You crunched the numbers and decided it's time to buy a new ride. Now you just have to narrow down the hundreds of options available on the average car lot. Several factors go into a new car purchase, from the way you drive to your budget. If you see yourself in a sporty two-door while your spouse envisions a trusty sedan, the car selection process becomes more complicated. To avoid head-butting at the dealership, take some time before you shop to consider the options.
Set a budget for your purchase, based on money you have saved or the amount you can afford to finance. Remember to include the cost of the vehicle's tax, title and licensing.
Consider what you like and dislike about your current vehicle. Write a list of things you want from your new car based on your experience with the vehicle you already own.
Discuss the way you will use the car. Consider how often you drive, road conditions, weather, towing capabilities and the size of your parking arrangements--especially if you park it in a garage--to ensure it will fit well.
Talk about specific features you want in the vehicle, such as the type of transmission, safety features, seat positioning, trunk space, plus whether you want four-wheel drive and power windows, mirrors and seats. Consider the amount of space you need in the back seat and the trunk.
Consider how long you plan to keep the car. Think about not only your current situation, but how your family might change during the years that you own the vehicle. For example, if you're planning to have children in the next few years, you want a vehicle large enough to accommodate kids.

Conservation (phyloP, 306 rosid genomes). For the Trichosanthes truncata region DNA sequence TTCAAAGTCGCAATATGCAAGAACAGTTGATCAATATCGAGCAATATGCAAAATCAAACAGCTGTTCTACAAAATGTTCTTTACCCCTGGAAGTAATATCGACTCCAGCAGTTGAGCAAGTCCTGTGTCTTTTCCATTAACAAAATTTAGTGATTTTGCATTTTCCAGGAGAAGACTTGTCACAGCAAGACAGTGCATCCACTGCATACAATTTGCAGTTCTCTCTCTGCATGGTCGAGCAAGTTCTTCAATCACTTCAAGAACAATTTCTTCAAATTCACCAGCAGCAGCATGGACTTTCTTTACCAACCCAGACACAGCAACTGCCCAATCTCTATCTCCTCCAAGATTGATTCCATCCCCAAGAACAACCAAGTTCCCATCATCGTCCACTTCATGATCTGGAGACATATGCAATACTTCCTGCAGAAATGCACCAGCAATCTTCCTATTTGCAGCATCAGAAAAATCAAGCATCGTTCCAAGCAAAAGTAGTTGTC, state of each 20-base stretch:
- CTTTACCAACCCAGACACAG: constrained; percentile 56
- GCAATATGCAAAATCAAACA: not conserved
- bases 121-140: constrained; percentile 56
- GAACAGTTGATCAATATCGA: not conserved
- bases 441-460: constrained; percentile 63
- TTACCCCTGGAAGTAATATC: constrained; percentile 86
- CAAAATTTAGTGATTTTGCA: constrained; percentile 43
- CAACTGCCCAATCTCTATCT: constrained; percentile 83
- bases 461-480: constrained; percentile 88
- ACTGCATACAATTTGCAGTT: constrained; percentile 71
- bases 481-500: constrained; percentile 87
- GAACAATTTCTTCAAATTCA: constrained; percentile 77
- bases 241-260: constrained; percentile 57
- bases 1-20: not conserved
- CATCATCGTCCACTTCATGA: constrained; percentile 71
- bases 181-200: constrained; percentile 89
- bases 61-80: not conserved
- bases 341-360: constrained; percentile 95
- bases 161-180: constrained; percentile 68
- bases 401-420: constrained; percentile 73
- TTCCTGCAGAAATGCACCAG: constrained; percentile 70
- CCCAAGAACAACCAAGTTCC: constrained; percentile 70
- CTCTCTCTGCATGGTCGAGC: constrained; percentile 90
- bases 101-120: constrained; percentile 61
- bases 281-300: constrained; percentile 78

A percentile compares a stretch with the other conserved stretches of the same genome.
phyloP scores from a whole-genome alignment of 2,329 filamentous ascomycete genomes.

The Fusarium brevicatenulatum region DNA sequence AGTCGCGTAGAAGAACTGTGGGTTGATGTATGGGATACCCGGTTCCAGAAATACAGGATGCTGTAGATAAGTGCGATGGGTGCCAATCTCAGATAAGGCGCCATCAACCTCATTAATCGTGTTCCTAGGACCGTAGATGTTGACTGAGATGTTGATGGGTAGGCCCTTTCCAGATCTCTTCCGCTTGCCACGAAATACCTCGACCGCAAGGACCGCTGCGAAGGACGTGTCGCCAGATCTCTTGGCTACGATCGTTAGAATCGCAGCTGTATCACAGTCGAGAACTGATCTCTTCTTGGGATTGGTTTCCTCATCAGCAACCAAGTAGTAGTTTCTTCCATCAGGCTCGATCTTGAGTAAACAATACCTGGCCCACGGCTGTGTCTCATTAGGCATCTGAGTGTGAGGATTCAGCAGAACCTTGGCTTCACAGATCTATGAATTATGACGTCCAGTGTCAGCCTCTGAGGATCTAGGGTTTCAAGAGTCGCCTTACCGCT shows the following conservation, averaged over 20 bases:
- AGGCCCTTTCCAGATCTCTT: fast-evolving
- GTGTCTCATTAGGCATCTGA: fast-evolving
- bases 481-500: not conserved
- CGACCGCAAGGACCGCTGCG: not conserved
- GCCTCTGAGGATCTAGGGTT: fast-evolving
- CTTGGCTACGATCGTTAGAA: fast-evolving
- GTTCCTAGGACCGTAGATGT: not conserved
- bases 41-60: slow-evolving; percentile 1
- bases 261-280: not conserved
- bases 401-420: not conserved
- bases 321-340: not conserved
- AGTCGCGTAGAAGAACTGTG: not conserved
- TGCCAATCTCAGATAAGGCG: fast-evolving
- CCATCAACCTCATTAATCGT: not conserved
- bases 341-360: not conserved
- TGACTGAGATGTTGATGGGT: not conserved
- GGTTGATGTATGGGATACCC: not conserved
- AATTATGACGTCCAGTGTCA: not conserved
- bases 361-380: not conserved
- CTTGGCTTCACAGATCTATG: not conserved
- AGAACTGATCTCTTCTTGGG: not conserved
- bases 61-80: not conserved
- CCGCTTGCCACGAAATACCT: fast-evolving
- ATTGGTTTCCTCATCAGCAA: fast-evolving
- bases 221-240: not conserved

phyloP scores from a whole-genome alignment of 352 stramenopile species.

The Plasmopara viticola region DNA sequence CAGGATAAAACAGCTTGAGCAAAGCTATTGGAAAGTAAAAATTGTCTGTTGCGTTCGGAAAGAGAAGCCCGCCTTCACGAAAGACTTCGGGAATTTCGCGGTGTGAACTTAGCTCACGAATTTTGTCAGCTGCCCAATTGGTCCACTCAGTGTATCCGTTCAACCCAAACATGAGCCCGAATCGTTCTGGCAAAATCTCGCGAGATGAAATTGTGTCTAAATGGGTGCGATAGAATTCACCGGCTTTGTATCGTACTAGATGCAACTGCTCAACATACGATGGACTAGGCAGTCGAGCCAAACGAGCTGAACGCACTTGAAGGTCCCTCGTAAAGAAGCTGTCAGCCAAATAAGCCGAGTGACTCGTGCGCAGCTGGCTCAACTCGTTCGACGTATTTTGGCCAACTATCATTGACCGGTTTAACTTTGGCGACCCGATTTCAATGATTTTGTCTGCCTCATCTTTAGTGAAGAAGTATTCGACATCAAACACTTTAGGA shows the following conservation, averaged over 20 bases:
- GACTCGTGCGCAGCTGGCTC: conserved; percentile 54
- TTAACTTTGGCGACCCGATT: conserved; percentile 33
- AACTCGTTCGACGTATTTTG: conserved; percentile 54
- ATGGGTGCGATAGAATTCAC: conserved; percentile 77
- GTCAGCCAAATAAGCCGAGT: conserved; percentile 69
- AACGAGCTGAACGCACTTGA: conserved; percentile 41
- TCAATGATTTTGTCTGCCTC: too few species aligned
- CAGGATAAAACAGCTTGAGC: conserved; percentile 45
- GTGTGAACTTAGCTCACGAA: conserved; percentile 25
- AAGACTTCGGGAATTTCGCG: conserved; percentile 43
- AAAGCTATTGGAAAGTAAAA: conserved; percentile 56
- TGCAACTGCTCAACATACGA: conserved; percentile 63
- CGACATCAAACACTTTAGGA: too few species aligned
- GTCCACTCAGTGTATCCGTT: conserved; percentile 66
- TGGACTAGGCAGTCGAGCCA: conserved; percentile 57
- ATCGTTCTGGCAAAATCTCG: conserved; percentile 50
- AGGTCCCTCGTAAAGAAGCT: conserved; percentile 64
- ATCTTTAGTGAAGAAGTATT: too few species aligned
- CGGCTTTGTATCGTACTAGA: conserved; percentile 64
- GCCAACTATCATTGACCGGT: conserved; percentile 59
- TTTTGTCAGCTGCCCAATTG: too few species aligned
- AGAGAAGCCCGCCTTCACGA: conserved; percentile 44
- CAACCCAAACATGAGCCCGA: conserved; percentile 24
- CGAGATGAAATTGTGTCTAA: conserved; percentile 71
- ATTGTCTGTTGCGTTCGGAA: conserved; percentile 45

Write a list of vehicles you like. Compare the specifics of those cars to your list of preferences. Narrow down the list to the best matches, leaving at least three or four vehicles.
Call your insurance agent to get a quote for auto coverage on the vehicles you're considering. Provide as much information about the specific models you're considering as possible to get a more accurate quote. Keep the cost of insurance in mind as you make your final decision.
Test drive the different models you're considering. Driving several cars gives you a better idea of which one feels the best. Choose the vehicle that best matches your budget, needs and preferences.
Based in the Midwest, Shelley Frost has been writing parenting and education articles since 2007. Her experience comes from teaching, tutoring and managing educational after school programs. Frost worked in insurance and software testing before becoming a writer. She holds a Bachelor of Arts in elementary education with a reading endorsement.